Monday, December 20, 2010

Montaigne—related to Browne and his trees

I found this following passage in Montaigne through Keck’s annotations on Browne:

Reflecting as I often do on the ridiculous excoriations of that pleasure, the absurd, mindless, stupefying emotions with which it disturbs a Zeno or a Cratippus, that indiscriminate raging, that face inflamed with frenzy and cruelty at the sweetest point of love, that grave, severe, ecstatic face in so mad an activity, the fact that our delights and our waste-matters are lodged higgledy-piggledy together; and that its highest pleasure has something of the groanings and distraction of pain, I believe that what Plato says is true: Man is the plaything of the gods—

quænam ista jocandi


[what a ferocious way of jesting!]

—and that it was in mockery that Nature bequeathed us this, the most disturbing of activities, the one most common to all creatures, so as to make us all equal, bringing the mad and the wise, men and beasts, to the same level.

When I picture to myself the most reflective and the most wise of men in such postures, I hold it as an effrontery that he should claim to be reflective and wise; like the legs on a peacock, they humble pride;

ridentem dicere verum

Quid vetat?

[what can stop us telling the truth with a laugh?]

Those who reject serious opinions in the midst of fun are, it is said, like the man who refuses to venerate the statue of a saint because it wears no drapery.

Michel de Montaigne, The Complete Essays, Book III, Chapter 5 (Translated by M.A. Screech)


  1. the revealing commonplace notebook entry -

    In a peece of myne published long ago the learned Annotator/commentator hath paralleled many passages with other of Mountaignes essays, whereas to deale clearly, when I penned that peece I had never read 3 leaves of that Author & scarce more ever since.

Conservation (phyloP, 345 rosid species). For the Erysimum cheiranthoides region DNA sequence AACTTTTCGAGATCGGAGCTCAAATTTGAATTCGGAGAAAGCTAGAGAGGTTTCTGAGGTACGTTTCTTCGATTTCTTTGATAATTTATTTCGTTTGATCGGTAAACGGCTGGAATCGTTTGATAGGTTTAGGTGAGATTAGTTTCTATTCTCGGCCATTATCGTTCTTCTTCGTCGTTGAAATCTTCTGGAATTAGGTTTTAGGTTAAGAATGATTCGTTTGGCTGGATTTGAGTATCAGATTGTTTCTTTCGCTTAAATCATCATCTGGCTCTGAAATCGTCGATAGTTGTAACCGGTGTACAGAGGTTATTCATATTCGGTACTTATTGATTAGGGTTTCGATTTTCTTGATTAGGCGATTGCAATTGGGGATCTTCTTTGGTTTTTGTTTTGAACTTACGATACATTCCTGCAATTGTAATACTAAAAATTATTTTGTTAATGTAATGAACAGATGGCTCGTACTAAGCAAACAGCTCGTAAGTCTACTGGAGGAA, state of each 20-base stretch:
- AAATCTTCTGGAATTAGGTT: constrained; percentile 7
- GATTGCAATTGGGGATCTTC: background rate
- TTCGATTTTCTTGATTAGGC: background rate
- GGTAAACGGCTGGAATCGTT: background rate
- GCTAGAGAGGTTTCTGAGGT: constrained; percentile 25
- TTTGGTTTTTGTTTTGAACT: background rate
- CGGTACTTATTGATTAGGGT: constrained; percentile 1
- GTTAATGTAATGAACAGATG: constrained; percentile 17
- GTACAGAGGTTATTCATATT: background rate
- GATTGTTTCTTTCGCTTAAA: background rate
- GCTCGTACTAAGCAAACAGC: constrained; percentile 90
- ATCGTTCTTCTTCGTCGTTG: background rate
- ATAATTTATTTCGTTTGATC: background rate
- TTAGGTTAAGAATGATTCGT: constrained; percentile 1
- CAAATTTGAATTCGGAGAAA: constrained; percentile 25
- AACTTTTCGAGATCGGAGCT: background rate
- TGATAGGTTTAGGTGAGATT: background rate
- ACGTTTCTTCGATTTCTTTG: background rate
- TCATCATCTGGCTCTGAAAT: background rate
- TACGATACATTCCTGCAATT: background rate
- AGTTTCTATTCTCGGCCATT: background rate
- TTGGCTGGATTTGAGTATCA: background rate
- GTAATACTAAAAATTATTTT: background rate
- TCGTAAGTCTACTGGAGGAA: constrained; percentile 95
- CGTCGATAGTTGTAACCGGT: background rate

suggests that Browne did not want to be associated with Montaigne but that level of indignation must touch a raw nerve to want to disassociate so much.

  2. Yeah, I remember reading that (in Patrides's intro, I think?). Montaigne's full quote is far less tame. I couldn't bring myself to quote all of it. I think, though, that there is an interesting common thread here on the ridiculousness of man in the throes of Venus.

  3. Chris, is your Keck reference here sourced from the university of Chicago/Penelope site? It's a good resource, especially for Pseudodoxia and the miscellaneous tracts; must get my Penguin edition of Montaigne off the shelf, he is so very self-reflecting and frank enough to confess the idiosyncrasies of his personality, just like Browne.

  4. re: Keck—yes, it is. The site has been down a lot lately, though, so I didn't link it.

  5. Thus the Devill played at Chesse with mee, and yeelding a pawne, thought to gaine a Queen of me, taking advantage of my honest endeavours; and whilst I labour'd to raise the structure of my reason, hee striv'd to undermine the edifice of my faith.

    Looks as if Dr.Browne knew how to play Chess! There can't be that many examples in literature of Chess imagery employed to expound theology!

  6. Ha! I love it.

    Interestingly, I seem to recall that at one time Orthodox bishops denounced chess as some sort of evil. I wish bishops would stick to what they're good at. What that is... ah, never mind.


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